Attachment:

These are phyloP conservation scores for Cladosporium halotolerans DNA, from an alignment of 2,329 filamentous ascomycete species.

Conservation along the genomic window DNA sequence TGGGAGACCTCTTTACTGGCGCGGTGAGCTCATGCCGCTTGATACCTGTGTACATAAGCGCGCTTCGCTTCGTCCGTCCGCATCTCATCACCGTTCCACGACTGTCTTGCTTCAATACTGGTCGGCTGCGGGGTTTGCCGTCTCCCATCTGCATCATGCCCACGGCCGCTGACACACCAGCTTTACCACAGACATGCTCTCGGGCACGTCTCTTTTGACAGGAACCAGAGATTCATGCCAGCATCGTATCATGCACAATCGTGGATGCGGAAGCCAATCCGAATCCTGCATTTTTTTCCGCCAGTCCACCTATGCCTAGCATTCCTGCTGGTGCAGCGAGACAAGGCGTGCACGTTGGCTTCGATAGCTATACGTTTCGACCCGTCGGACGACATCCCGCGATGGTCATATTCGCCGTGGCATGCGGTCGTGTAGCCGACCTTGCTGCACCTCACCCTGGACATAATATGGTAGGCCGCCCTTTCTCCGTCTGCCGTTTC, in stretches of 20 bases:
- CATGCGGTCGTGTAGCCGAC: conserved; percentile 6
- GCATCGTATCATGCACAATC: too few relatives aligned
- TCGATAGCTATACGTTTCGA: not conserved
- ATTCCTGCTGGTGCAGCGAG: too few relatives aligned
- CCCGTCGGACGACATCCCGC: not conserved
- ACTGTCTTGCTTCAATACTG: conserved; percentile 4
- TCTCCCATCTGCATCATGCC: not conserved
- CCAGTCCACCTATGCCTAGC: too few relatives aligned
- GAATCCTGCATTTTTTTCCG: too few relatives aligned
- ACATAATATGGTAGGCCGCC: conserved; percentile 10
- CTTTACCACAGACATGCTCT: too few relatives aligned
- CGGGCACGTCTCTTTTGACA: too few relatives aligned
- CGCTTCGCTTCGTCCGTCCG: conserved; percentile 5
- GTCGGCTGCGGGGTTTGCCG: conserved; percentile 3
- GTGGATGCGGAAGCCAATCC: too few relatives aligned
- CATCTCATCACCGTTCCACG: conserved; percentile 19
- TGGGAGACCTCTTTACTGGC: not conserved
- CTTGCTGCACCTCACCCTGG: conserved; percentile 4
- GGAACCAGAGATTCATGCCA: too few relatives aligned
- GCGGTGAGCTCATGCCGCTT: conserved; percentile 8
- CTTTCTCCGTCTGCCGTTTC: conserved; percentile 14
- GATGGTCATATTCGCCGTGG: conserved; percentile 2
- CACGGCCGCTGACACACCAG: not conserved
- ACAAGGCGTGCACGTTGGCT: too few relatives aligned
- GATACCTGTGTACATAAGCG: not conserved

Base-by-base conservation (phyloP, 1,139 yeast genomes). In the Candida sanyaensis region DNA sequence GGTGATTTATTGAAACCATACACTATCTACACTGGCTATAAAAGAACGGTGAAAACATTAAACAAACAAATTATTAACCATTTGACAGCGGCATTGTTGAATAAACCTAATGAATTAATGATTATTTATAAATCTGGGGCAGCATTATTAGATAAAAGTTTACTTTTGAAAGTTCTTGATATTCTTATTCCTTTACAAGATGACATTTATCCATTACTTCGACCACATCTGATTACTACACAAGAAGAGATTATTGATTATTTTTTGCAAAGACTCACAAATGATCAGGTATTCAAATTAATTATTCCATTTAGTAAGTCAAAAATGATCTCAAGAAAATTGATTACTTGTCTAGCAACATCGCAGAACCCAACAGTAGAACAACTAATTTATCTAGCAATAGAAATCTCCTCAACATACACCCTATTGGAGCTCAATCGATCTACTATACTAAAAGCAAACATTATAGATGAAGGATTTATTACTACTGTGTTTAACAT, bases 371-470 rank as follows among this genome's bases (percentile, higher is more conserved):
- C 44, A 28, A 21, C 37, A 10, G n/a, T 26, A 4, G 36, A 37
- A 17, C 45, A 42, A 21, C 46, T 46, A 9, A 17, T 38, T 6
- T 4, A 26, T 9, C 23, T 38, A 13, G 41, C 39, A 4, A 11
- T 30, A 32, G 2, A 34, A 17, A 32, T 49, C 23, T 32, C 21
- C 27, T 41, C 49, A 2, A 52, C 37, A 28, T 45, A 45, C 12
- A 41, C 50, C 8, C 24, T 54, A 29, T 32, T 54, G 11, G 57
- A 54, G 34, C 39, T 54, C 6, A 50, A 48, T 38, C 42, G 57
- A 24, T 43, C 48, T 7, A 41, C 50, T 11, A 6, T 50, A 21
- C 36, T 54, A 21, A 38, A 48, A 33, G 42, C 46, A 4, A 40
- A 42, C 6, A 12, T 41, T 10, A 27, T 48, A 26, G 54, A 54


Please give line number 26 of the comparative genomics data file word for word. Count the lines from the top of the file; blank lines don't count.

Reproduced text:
- ACAAGGCGTGCACGTTGGCT: too few relatives aligned